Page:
Twiggy squares up to Sainsbury's in the avocado wars

Share this article

SURROUNDED by talk of takeovers and embroiled in an intense fight to become the king of the high street, two of Britain's best known retailers have picked an unusual battleground – the avocado.

As both retailers attempt to convince the British public they are at the heart of Britishness, both have launched nostalgia-based campaigns which highlight how long they have been around and what an important role they have played in the fabric of the nation.

Bizarrely, both have picked the avocado pear as a symbol of their impact on Britain, and there's the dispute.

First in was Sainsbury's, who chose the avocado as a symbol of its innovative food practices in their campaign to mark 140 years of trading. It said it introduced the avocado to discerning palates in 1962 when the UK was finally throwing off the rigours of post-war austerity.

Then Marks & Spencer stepped in saying, as part of its new sales push to celebrate 125 years in business, that it was the first UK chain store to sell avocados to shoppers in 1968. In an expensive TV advert, Twiggy, one of the brand's "faces", is shown holding an avocado in her hand as a symbol of M&S's originality.

Richard Bent, senior lecturer in retailing and marketing at Queen Margaret University, said that both stores were trying to appeal to a sense of nostalgia in customers in the hope of picking up sales. "It's all to do with creating a feel-good factor about what the stores offer," Bent said. "Both are harking back to what appear to be happier times, but they forget to mention that kids were still working in factories then."

He added that Sainsbury's had the strongest case to be the first to sell avocados in the 1960s. "When I saw Twiggy with an avocado in her hand, I did wonder what it was doing there," he said. "At that time, Sainsbury's was a food retailer and M&S was more of a clothing shop. It would totally make sense for Sainsbury's to have been the first."

Despite the apparent discrepancy – and a quiet admission that Sainsbury's probably got there first – a spokeswoman for M&S said the company was not trying to mislead the public: "Our claim is that we first started selling them in 1968. In the TV advertisement, Twiggy is seen holding one in her hand as a way of getting across that we are at the forefront of innovation and bringing produce into the country."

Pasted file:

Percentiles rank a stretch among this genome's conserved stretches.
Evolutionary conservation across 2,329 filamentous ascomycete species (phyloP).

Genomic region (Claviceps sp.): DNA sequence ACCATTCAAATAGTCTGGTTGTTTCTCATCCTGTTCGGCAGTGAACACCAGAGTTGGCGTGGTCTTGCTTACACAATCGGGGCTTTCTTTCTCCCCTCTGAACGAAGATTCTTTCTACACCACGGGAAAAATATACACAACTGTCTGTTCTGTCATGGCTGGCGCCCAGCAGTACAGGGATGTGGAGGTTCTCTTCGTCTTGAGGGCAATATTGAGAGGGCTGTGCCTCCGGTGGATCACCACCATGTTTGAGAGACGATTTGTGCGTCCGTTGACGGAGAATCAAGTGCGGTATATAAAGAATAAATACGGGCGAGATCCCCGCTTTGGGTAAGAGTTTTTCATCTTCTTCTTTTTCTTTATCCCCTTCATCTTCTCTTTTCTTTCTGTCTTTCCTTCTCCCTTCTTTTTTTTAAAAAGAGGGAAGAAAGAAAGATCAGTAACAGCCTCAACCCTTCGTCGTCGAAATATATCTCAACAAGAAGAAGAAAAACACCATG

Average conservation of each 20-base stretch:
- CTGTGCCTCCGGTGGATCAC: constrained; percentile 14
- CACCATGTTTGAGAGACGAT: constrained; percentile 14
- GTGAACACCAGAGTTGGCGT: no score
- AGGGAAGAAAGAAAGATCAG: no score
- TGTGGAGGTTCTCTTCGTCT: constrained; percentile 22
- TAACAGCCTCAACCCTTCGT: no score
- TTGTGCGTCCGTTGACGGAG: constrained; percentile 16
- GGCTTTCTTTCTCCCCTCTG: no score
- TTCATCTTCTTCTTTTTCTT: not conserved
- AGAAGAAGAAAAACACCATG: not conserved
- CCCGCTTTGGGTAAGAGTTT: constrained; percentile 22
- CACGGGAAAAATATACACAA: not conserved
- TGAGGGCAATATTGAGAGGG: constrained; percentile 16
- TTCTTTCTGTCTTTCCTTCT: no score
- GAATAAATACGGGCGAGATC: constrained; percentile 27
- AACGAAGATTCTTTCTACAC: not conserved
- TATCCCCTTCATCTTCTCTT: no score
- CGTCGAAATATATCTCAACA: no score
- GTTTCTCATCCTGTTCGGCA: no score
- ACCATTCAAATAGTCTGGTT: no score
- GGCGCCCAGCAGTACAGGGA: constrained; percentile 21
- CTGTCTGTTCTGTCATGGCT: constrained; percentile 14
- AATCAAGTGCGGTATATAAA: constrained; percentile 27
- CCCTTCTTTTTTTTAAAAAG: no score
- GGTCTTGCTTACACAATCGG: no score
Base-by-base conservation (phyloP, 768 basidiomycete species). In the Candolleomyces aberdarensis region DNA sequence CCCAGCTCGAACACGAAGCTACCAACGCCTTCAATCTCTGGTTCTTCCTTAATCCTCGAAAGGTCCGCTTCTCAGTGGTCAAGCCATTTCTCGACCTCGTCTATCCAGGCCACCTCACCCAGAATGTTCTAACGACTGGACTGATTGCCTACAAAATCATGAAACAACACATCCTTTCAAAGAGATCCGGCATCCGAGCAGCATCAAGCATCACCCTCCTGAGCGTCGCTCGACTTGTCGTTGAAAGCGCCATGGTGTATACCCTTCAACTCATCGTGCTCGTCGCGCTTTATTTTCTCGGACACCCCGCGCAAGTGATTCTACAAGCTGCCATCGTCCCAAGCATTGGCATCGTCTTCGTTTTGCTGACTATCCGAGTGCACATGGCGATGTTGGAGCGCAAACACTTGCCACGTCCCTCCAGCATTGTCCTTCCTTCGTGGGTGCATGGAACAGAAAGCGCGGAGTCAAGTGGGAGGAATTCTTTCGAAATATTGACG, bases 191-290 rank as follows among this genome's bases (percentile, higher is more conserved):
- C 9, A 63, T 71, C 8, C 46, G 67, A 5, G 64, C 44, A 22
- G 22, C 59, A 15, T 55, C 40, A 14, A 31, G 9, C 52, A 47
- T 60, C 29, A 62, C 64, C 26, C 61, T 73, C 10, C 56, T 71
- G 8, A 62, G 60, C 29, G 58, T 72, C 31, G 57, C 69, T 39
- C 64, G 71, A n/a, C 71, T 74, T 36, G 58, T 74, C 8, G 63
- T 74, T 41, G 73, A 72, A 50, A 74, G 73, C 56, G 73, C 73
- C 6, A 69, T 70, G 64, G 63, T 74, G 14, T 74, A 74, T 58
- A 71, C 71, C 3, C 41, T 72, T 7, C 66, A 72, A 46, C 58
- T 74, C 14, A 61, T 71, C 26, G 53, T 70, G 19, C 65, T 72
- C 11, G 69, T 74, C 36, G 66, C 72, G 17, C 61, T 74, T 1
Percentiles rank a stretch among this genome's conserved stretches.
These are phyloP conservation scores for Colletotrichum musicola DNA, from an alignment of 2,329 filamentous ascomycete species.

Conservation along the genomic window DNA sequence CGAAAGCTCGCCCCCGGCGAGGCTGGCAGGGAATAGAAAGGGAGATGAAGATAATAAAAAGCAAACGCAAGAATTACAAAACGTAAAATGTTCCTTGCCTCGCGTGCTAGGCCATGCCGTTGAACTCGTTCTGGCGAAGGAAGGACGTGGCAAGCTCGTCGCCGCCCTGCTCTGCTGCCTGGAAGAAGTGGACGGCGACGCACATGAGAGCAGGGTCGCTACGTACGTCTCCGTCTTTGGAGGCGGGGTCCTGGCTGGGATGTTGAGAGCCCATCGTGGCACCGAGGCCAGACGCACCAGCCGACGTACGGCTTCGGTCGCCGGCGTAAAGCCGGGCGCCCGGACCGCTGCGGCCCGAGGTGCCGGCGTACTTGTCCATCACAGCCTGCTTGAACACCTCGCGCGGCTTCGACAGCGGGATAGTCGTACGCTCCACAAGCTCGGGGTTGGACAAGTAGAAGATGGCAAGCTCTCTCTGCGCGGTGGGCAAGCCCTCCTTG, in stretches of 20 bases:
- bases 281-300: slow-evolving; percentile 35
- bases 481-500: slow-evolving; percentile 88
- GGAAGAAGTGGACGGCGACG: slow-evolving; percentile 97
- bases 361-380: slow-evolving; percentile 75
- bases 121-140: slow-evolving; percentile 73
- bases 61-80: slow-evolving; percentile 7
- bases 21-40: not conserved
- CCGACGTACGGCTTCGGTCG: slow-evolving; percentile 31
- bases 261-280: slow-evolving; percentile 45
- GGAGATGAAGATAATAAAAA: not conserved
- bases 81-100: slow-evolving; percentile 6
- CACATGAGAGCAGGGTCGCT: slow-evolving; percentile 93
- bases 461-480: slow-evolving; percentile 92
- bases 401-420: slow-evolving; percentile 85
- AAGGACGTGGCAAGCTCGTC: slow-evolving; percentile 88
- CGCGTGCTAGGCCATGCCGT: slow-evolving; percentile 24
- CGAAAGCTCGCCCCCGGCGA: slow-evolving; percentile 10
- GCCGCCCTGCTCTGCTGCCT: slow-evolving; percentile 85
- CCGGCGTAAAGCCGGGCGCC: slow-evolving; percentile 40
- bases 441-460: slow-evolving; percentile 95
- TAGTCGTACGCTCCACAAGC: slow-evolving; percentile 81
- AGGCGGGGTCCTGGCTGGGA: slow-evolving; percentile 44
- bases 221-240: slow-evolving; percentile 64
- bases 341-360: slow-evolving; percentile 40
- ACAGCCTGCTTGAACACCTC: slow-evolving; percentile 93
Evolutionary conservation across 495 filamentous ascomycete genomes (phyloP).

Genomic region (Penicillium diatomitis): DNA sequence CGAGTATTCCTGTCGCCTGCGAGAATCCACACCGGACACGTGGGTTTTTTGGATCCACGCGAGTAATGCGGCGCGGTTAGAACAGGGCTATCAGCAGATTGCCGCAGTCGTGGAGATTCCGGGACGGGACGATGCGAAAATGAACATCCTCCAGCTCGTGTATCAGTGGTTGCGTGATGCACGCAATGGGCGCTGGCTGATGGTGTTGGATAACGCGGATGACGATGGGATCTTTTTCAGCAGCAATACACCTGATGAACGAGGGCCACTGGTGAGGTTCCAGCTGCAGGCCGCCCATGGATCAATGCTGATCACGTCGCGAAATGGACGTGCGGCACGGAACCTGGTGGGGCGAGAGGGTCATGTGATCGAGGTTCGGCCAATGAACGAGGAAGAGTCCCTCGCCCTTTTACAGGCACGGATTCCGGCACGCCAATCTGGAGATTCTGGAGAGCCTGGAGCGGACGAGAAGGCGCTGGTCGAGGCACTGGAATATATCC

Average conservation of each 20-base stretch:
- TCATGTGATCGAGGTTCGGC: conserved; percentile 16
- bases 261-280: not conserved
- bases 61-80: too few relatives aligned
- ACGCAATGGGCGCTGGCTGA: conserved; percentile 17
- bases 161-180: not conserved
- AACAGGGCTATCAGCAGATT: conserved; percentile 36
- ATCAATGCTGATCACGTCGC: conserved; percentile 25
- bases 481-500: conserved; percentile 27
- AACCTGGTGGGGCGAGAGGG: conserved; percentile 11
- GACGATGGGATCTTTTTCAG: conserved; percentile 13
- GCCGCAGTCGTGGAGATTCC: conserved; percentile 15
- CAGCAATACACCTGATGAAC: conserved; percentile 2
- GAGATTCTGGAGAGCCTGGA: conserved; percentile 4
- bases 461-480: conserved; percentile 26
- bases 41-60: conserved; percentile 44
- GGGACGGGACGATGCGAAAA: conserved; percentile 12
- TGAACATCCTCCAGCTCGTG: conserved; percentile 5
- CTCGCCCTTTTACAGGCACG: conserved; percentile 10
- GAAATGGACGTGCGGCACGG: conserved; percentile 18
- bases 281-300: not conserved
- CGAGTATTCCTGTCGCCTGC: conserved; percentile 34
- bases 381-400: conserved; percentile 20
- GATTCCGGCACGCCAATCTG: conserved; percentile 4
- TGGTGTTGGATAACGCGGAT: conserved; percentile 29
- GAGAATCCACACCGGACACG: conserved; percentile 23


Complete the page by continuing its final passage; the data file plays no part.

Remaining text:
But a spokesman for Sainsbury's, after searching company records, countered: "We have documents from our product team in 1962 advising the guys in the shop how to store avocados correctly. That's what we take as proof that we introduced them at that time."

Recent speculation has linked Sainsbury's with M&S in terms of a possible takeover bid. Sainsbury's, which runs more than 500 supermarkets and 300 convenience stores, declared a full-year dividend up 10 per cent to 21 March and an 11.3 per cent rise in underlying annual pre-tax profits to 543 million.

In March, the M&S board, headed by executive chairman Sir Stuart Rose, announced a 4.2 per cent sales drop in the first three months of 2009. Last week the company said dividends to investors would be slashed.

A merger between the two iconic high street brands would create a group with a combined turnover of 25 billion, although this would still be overshadowed by Tesco's 54bn.

The two rival campaigns are aimed at persuading consumers to put their trust in stores that have a long and reliable tradition of serving the public with quality goods from home and abroad.

The M&S advertisement, being aired this month and made by Rainey Kelly Campbell Roalfe, focuses on the company as an innovator in retail, from selling bras to avocados, and on its penny bazaar heritage. Michael Marks, a Polish immigrant, founded M&S in 1884 as a market stall in a penny bazaar in Kirkgate, Leeds, pairing up with Tom Spencer 10 years later.

In the ad, Twiggy, now a glamorous 59, goes on a journey back through the company's heritage. She goes "shopping" in the Leeds market where it began in 1884, recreated by a team of Hollywood set designers in London's Borough Market.

In the scene with the avocado, a smiling Twiggy holds up the fruit and says: "They brought us a taste of the exotic." Then, in an ironic reference to the fashion trends of the late 1960s and 1970s, the camera cuts to an avocado-coloured bathroom suite. "Did I say taste?" Twiggy asks with the raise of a shapely eyebrow.

The ad was released a week after Sainsbury's launched a similar campaign focusing on its 140-year history, which followed on from Hovis's critically acclaimed relaunch ad, first broadcast last year. Other companies, such as Persil and Heinz, have also launched nostalgia-heavy campaigns.

Sainsbury's lush 60-second advertisement was created by Abbott Mead Vickers BBDO and aims to capture authenticity, even building an exact replica of a Sainsbury's store from 1914.

The retail chain was started in 1869 by a dairyman, John Sainsbury, who opened in Drury Lane, central London, to sell the produce from his herd.

Retail milestones, as well as the avocado claim, include selling butter in 1869, spotting women's potential in the workplace in 1914, and stocking only eggs from cage-free British hens this year.

Avocados in numbers

900 The year (AD) when a water jar shaped like an avocado was found in the pre-Incan city of Chan Chan.

1519 Year of the first European reference to an avocado by a Spanish writer.

1696 Year of first written record in English of the use of the word "avocado", by Hans Sloane in an index of Jamaican plants.

1962 Year Sainsbury's introduced the avocado to the British high street.

66 The height in feet of an avocado tree.

120 The average annual pear yield of an avocado tree.

17 The percentage by which cholesterol levels fall after a seven-day diet rich in avocados.